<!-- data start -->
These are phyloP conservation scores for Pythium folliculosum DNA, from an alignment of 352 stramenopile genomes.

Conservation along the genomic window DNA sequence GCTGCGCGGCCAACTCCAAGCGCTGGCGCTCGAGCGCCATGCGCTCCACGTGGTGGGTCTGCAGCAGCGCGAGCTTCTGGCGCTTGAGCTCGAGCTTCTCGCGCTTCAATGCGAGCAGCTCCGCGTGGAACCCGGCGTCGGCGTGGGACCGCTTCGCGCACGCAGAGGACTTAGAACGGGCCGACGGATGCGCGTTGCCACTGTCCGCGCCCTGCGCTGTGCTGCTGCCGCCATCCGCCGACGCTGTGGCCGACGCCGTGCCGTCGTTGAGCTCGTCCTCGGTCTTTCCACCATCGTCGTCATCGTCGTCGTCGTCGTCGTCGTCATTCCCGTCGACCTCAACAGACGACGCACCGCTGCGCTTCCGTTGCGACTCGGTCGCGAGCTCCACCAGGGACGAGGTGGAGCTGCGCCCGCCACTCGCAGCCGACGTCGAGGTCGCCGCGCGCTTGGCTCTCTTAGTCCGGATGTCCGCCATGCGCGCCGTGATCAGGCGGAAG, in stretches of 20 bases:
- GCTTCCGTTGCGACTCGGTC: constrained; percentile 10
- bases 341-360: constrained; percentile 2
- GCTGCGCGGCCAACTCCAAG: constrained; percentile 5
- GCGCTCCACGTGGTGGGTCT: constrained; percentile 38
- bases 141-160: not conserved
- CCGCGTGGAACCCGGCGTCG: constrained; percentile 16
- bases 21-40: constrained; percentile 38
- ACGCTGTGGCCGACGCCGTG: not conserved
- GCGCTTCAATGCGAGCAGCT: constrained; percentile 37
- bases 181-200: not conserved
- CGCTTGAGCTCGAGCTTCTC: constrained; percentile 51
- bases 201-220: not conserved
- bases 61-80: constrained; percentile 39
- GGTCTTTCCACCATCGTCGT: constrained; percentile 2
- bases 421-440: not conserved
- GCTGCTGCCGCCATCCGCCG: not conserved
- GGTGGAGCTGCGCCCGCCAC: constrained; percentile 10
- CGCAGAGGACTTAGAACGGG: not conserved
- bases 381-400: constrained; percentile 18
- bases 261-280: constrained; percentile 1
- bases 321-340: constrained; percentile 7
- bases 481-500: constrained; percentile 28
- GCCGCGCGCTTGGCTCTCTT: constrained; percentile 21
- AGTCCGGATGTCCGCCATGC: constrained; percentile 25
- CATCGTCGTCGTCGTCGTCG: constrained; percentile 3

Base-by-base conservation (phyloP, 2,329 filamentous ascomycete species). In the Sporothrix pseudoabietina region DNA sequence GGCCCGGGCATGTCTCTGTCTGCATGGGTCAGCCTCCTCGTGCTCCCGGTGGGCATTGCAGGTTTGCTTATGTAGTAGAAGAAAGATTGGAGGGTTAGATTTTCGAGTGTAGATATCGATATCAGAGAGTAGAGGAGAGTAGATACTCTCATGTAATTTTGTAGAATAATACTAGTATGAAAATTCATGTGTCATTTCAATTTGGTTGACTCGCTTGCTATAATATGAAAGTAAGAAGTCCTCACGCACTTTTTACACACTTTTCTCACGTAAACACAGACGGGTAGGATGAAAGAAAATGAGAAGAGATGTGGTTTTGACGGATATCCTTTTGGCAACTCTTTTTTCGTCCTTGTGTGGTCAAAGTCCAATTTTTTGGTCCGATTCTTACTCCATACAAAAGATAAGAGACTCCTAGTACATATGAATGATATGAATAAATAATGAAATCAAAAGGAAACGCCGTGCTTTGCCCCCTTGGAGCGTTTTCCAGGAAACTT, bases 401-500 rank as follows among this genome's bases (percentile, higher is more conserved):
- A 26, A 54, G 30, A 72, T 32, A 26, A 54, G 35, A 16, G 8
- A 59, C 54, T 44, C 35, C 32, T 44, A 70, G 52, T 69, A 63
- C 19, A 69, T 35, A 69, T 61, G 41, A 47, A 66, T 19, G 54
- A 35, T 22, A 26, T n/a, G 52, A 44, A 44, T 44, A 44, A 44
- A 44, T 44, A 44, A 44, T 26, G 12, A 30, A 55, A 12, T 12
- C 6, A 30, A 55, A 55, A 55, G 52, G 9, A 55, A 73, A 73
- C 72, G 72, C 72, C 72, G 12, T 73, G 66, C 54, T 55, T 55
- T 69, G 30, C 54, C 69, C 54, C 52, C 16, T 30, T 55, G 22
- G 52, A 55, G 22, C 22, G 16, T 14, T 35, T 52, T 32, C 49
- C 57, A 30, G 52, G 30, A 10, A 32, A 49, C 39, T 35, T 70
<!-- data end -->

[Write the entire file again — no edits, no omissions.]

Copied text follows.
These are phyloP conservation scores for Pythium folliculosum DNA, from an alignment of 352 stramenopile genomes.

Conservation along the genomic window DNA sequence GCTGCGCGGCCAACTCCAAGCGCTGGCGCTCGAGCGCCATGCGCTCCACGTGGTGGGTCTGCAGCAGCGCGAGCTTCTGGCGCTTGAGCTCGAGCTTCTCGCGCTTCAATGCGAGCAGCTCCGCGTGGAACCCGGCGTCGGCGTGGGACCGCTTCGCGCACGCAGAGGACTTAGAACGGGCCGACGGATGCGCGTTGCCACTGTCCGCGCCCTGCGCTGTGCTGCTGCCGCCATCCGCCGACGCTGTGGCCGACGCCGTGCCGTCGTTGAGCTCGTCCTCGGTCTTTCCACCATCGTCGTCATCGTCGTCGTCGTCGTCGTCGTCATTCCCGTCGACCTCAACAGACGACGCACCGCTGCGCTTCCGTTGCGACTCGGTCGCGAGCTCCACCAGGGACGAGGTGGAGCTGCGCCCGCCACTCGCAGCCGACGTCGAGGTCGCCGCGCGCTTGGCTCTCTTAGTCCGGATGTCCGCCATGCGCGCCGTGATCAGGCGGAAG, in stretches of 20 bases:
- GCTTCCGTTGCGACTCGGTC: constrained; percentile 10
- bases 341-360: constrained; percentile 2
- GCTGCGCGGCCAACTCCAAG: constrained; percentile 5
- GCGCTCCACGTGGTGGGTCT: constrained; percentile 38
- bases 141-160: not conserved
- CCGCGTGGAACCCGGCGTCG: constrained; percentile 16
- bases 21-40: constrained; percentile 38
- ACGCTGTGGCCGACGCCGTG: not conserved
- GCGCTTCAATGCGAGCAGCT: constrained; percentile 37
- bases 181-200: not conserved
- CGCTTGAGCTCGAGCTTCTC: constrained; percentile 51
- bases 201-220: not conserved
- bases 61-80: constrained; percentile 39
- GGTCTTTCCACCATCGTCGT: constrained; percentile 2
- bases 421-440: not conserved
- GCTGCTGCCGCCATCCGCCG: not conserved
- GGTGGAGCTGCGCCCGCCAC: constrained; percentile 10
- CGCAGAGGACTTAGAACGGG: not conserved
- bases 381-400: constrained; percentile 18
- bases 261-280: constrained; percentile 1
- bases 321-340: constrained; percentile 7
- bases 481-500: constrained; percentile 28
- GCCGCGCGCTTGGCTCTCTT: constrained; percentile 21
- AGTCCGGATGTCCGCCATGC: constrained; percentile 25
- CATCGTCGTCGTCGTCGTCG: constrained; percentile 3

Base-by-base conservation (phyloP, 2,329 filamentous ascomycete species). In the Sporothrix pseudoabietina region DNA sequence GGCCCGGGCATGTCTCTGTCTGCATGGGTCAGCCTCCTCGTGCTCCCGGTGGGCATTGCAGGTTTGCTTATGTAGTAGAAGAAAGATTGGAGGGTTAGATTTTCGAGTGTAGATATCGATATCAGAGAGTAGAGGAGAGTAGATACTCTCATGTAATTTTGTAGAATAATACTAGTATGAAAATTCATGTGTCATTTCAATTTGGTTGACTCGCTTGCTATAATATGAAAGTAAGAAGTCCTCACGCACTTTTTACACACTTTTCTCACGTAAACACAGACGGGTAGGATGAAAGAAAATGAGAAGAGATGTGGTTTTGACGGATATCCTTTTGGCAACTCTTTTTTCGTCCTTGTGTGGTCAAAGTCCAATTTTTTGGTCCGATTCTTACTCCATACAAAAGATAAGAGACTCCTAGTACATATGAATGATATGAATAAATAATGAAATCAAAAGGAAACGCCGTGCTTTGCCCCCTTGGAGCGTTTTCCAGGAAACTT, bases 401-500 rank as follows among this genome's bases (percentile, higher is more conserved):
- A 26, A 54, G 30, A 72, T 32, A 26, A 54, G 35, A 16, G 8
- A 59, C 54, T 44, C 35, C 32, T 44, A 70, G 52, T 69, A 63
- C 19, A 69, T 35, A 69, T 61, G 41, A 47, A 66, T 19, G 54
- A 35, T 22, A 26, T n/a, G 52, A 44, A 44, T 44, A 44, A 44
- A 44, T 44, A 44, A 44, T 26, G 12, A 30, A 55, A 12, T 12
- C 6, A 30, A 55, A 55, A 55, G 52, G 9, A 55, A 73, A 73
- C 72, G 72, C 72, C 72, G 12, T 73, G 66, C 54, T 55, T 55
- T 69, G 30, C 54, C 69, C 54, C 52, C 16, T 30, T 55, G 22
- G 52, A 55, G 22, C 22, G 16, T 14, T 35, T 52, T 32, C 49
- C 57, A 30, G 52, G 30, A 10, A 32, A 49, C 39, T 35, T 70